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Blocking 101: Smoothing And Shaping The Surface

When you run your fingers over a great paint job, you not only are witnessing the efforts of a great painter, but also the person who spent the time blocking the vehicle body prior to paint. Frankly, you can’t have a great paint job unless you have blocked the primered surfaces to perfection.

A block for every situation – this entire assortment of blocks was purchased for under $40 and can be ordered either on line or purchased at your local paint supply house. Never block you vehicle without a sanding block of some kind. Some old school folks feel they can block a car without a sanding block.

Sanding scratches and wavy panels are the result of poor blocking techniques – an art that is simply just not that hard to master.

Assessing The Situation

For this ’67 Chevelle, the body was already in pretty good shape, requiring no “real” bodywork like patching panels, grinding out cancerous edges and corners or the like; just a limited few dings and small dents.

After DA sanding the body for a first pass of sealing primer, we applied the first light coat. Here is where the blocking begins.

Starting with 220-grit paper, we selected a proper shape sanding block and proceeded to smooth the surface.

The key here is to use a lot of sandpaper (changing it often) and keep the surface as clean as possible by wiping down the body often with grease and wax remover.

Sandpaper for blocking can be purchased in a variety of grits. Mark Oja, owner of Custom Rod Garage of Southern California, recommended use of 220-grit sandpaper for the initial cutting of the primer. For the final surface prep, 400-grit paper is used.

These adhesive backed papers grip the block and are easily removed. Make sure the paper covers the entire block. The block should never be exposed to the paint or primered surface. Blocking paper can also be ordered in a roll and trimmed to fit the block. Make certain the sandpaper lies flat on the surface of the block without wrinkles or bubbles that can alter the contact surface between the paper and the primered surface.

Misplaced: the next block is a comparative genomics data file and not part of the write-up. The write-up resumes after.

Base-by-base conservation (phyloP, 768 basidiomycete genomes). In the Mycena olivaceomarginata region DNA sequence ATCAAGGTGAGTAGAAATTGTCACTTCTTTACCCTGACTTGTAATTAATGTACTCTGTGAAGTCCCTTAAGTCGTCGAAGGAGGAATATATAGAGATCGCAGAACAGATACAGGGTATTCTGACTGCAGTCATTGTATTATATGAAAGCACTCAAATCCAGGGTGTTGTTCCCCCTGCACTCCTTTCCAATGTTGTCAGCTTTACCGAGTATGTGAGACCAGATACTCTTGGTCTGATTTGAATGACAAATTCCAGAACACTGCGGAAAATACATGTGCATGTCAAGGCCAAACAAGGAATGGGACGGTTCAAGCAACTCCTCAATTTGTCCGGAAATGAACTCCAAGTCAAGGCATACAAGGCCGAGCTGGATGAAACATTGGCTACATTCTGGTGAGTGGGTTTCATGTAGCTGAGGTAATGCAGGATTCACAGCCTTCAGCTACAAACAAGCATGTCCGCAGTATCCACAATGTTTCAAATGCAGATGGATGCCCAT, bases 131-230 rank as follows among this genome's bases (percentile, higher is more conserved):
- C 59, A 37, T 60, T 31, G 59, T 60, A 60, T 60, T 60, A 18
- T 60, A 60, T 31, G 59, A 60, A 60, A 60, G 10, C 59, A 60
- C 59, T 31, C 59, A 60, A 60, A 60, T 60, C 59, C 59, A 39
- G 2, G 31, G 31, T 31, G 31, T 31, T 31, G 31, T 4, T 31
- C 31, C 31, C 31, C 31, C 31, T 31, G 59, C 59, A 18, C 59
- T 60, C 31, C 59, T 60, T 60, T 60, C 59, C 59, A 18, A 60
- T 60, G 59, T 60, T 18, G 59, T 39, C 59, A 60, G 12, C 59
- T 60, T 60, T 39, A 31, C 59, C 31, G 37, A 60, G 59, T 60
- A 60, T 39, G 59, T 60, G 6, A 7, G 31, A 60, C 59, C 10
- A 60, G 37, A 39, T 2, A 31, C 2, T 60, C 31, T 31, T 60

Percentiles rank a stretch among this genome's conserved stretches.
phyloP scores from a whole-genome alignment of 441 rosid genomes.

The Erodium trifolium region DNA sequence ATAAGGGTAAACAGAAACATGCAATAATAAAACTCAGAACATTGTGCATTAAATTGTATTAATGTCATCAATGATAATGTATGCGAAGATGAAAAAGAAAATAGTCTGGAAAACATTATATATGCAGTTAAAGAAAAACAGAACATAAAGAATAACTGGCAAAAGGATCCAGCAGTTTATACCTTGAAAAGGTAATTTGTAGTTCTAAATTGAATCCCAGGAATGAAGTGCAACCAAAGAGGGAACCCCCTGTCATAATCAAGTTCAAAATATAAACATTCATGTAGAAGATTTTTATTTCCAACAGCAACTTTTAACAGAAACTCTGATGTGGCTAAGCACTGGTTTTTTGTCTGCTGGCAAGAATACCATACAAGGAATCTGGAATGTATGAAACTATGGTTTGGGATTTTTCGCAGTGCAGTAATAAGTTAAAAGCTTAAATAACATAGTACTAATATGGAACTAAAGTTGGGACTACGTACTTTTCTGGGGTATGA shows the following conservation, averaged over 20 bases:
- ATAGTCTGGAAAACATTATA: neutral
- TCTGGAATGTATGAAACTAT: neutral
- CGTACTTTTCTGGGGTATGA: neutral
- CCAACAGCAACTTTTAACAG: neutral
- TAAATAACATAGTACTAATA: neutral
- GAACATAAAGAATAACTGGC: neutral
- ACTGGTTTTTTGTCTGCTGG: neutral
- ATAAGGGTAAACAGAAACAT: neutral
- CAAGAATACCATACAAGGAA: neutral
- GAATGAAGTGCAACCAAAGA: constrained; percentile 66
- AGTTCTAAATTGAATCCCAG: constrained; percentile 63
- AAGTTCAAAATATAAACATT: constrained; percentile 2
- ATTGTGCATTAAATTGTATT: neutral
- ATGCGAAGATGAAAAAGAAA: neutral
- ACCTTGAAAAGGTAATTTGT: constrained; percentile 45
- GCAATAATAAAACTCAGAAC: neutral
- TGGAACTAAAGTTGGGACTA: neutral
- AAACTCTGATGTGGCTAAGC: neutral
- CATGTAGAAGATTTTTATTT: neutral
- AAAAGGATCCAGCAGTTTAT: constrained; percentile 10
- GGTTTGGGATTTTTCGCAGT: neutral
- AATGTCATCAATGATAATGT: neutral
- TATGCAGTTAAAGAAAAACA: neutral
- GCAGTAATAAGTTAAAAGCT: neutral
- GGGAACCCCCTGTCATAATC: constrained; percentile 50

Clean, Clean, Clean

Blow off the area with compressed air and then sweep up the debris on the floor so it ensures a clean work area. For a contaminant-free paint job, you need a surgically-clean work area.

Sanding scratches is an art that is simply just not that hard to master

In most cases, you will want to primer the body at least two times before even thinking about applying paint. If flaws are detected in the primered surface, a little spot putty can be applied and sanded smooth, covered with primer and blocked again. With each successive blocking session, the sand paper used should become smoother, moving up to 400-grit before the painting stage.

A guide coat (light spraying of a contrasting color to your primer) will help show were you have been and make certain you don’t miss any areas when blocking the vehicle. Use you fingers to feel flaws in the surface. That is the best tool you can use to ensure a proper finish. Remember, the time you spend here will really pay off in the end.

When blocking a surface, you should move the block in a crossing pattern making a big X on the surface. Be careful when you approach the edges of a panel or corner. They key is not to burn through the primer and expose the lower layers. If you burn through the primer to the metal, make sure you reprimer and cover these areas. Applying primer to raw metal is a big no-no. The crossing pattern action will generate a great amount of sanding debris. Clean the paper by knocking out the loose debris every few minutes. If there are any chunks of dirt in the paper, change it. Then change the often – using old,dirty paper can cause scratches in the surface and make the job that much harder.

Regardless of the area being blocked, round, flat or curved, the crossing pattern should continue when you block the vehicle. Note how the sandpaper adheres to the round block.

 



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